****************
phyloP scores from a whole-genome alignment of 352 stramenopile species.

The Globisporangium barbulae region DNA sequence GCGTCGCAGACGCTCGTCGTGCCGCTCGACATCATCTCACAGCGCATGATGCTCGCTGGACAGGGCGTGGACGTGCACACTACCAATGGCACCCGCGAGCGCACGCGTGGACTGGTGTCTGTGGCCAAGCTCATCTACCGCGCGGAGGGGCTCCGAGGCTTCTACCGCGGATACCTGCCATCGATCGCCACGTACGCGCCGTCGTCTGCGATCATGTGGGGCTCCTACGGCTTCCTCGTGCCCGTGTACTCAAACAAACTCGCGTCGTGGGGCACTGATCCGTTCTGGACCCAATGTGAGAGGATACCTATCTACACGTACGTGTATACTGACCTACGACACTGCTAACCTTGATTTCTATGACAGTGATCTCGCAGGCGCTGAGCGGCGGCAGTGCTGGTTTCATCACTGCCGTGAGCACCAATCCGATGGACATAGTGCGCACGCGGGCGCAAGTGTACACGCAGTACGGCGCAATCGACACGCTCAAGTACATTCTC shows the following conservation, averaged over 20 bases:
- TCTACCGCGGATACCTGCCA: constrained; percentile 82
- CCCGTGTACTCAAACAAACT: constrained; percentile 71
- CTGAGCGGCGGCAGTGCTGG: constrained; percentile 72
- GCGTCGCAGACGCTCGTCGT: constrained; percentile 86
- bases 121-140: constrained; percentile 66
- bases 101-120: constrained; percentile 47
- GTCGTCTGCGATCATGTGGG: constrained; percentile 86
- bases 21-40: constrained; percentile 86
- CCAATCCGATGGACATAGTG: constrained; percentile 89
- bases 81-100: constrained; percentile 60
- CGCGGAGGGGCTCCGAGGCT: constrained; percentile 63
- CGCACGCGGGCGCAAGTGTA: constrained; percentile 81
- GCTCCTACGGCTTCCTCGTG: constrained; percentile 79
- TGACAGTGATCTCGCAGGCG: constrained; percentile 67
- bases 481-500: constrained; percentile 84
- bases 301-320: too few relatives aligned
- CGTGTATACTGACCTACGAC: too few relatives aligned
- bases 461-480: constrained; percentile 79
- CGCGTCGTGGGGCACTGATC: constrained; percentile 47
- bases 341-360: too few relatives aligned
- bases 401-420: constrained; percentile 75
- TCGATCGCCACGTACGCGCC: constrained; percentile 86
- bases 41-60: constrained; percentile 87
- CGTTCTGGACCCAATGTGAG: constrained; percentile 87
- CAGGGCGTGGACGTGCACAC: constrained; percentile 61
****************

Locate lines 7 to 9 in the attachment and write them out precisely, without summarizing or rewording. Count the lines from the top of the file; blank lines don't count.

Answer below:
- bases 121-140: constrained; percentile 66
- bases 101-120: constrained; percentile 47
- GTCGTCTGCGATCATGTGGG: constrained; percentile 86